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MNI INTERVIEW: China Should Grow 5% But Property A Drag-Hofman
China should achieve growth in line with expectations of about 5% this year, but a post-zero-Covid consumption-led rebound will be constrained by a continuing house price downturn and high youth unemployment, former World Bank Country Director in China Bert Hofman told MNI.
While Hofman expects China to achieve what is likely to be its growth target, likely to be announced in March, of around 5%, he added that the property sector will continue to be a “downward drag on the economy” for some years as authorities oversee its restructuring. Home prices in large cities dropped by 1.6% y/y in November 2022, the seventh month of declines, official data showed.
“When the real-estate sector recovers it's going to be smaller and less profitable,” said Hofman, who expects social and rental housing to become more prominent, and longer-term investors such as pension funds to get more involved in financing.
While some advisors have called for the authorities to target growth of up to 7% for 2023, Hofman said the property drag will constrain the release of excess household savings, which have accumulated over three years of zero Covid policies and are expected to be the main driver for growth this year as exports decline due to softening global demand.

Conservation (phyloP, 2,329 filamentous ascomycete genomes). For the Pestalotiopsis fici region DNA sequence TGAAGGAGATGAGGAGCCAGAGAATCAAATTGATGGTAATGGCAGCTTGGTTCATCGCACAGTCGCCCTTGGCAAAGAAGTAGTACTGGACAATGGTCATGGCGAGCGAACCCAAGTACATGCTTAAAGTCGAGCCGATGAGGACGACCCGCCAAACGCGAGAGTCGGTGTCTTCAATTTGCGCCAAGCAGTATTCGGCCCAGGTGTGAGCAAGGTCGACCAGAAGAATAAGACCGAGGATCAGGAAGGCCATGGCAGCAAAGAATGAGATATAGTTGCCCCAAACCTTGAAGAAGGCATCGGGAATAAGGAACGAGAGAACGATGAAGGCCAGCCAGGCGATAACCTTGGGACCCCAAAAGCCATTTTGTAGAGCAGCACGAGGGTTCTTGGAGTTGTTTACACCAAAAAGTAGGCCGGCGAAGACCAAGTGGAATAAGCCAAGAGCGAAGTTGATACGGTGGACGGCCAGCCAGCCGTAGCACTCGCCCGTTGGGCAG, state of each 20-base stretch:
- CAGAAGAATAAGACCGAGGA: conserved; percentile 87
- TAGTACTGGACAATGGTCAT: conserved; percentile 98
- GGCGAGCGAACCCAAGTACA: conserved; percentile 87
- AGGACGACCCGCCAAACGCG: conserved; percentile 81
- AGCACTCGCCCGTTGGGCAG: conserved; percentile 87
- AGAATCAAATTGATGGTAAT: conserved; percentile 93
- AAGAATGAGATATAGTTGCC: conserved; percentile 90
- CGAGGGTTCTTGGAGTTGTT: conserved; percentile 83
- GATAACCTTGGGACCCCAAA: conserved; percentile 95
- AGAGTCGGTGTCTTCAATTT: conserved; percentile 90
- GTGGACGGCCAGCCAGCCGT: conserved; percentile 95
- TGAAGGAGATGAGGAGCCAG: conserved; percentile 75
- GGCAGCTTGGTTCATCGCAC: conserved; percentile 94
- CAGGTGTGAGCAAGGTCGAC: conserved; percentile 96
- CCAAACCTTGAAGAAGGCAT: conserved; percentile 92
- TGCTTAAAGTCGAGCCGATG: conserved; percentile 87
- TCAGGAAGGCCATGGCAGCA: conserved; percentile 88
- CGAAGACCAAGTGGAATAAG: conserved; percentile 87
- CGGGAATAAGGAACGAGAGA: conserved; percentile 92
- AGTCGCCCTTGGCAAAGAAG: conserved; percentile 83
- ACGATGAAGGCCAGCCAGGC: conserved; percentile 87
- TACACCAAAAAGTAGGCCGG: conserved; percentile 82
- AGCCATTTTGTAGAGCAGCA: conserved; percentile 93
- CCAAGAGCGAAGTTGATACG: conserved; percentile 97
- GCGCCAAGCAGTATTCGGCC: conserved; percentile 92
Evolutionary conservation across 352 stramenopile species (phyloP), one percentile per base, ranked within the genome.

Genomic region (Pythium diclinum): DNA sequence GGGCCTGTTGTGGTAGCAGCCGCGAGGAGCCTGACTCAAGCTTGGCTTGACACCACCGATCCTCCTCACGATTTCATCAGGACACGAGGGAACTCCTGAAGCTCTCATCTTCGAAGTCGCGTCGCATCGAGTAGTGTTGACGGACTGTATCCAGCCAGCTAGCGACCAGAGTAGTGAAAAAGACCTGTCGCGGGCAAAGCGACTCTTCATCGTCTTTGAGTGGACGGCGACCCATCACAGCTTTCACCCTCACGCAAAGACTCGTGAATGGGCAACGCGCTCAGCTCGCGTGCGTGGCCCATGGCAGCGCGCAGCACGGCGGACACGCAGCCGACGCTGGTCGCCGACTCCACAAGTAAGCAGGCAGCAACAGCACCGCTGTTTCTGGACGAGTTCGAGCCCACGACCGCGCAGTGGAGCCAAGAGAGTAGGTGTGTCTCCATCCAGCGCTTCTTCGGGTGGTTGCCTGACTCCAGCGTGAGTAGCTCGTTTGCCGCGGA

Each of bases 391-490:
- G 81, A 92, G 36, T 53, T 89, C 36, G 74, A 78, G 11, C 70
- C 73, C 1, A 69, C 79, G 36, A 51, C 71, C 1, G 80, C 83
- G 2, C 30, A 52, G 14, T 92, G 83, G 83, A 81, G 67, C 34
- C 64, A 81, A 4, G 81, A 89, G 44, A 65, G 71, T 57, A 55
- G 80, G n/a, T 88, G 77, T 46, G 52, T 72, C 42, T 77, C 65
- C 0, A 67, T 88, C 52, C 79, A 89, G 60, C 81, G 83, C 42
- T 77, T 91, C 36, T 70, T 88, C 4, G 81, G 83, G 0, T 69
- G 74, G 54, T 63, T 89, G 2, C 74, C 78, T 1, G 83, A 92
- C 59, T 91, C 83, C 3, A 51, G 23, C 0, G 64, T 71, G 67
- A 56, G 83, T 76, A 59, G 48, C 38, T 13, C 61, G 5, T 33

“In China the correlation between the real-estate sector and consumer confidence in the wider economy is more sensitive than most countries” said Hofman, whose World Bank research concluded downturns in house prices led to above-average falls in consumer spending. (See MNI: China’s Property Financing Plans Confront Collateral Test)
YOUTH UNEMPLOYMENT ANOTHER DRAG
Another drag will come from unemployment, which Human Resources Minister Wang Xiaoping recently told state media would “remain under pressure” in 2023 due to structural issues. Urban joblessness rose to 5.7% in November, the highest since last year's Shanghai lockdown, and youth unemployment remained high at 17.1%.
“High youth unemployment impacts more than only the spending habits of young people” Hofman said, “it saps everyone's confidence when you see younger relatives graduating without a job”, adding that “people will not be willing to spend as much as a result.”
But the low base comparison with 2022 and some “revenge spending” given the abrupt end to zero covid should drive growth to around 5%, he said.
“Also, another year of strong infrastructure spending is planned and this will support growth, albeit with increasingly diminishing returns”, he said, highlighting that “the potential for investment in green infrastructure spending in China is substantial and could be highly productive in the long run.”
Further ahead, a boost to the economy could come if Beijing manages to join the Comprehensive and Progressive Agreement for Trans-Pacific Partnership. This is “entirely possible,” said Hofman, pointing to China’s drive to repair some of its foreign relations and the recent warming of relations with CPTPP member Australia.
“Many people said China wouldn’t be able to join RCEP - another Asia Pacific trade pact - but they managed to get over the line, and the same could happen this time as well” said Hofman, noting that CPTPP admission was highlighted at China’s recent Central Work Economic Conference, which sets the tone for government policy.
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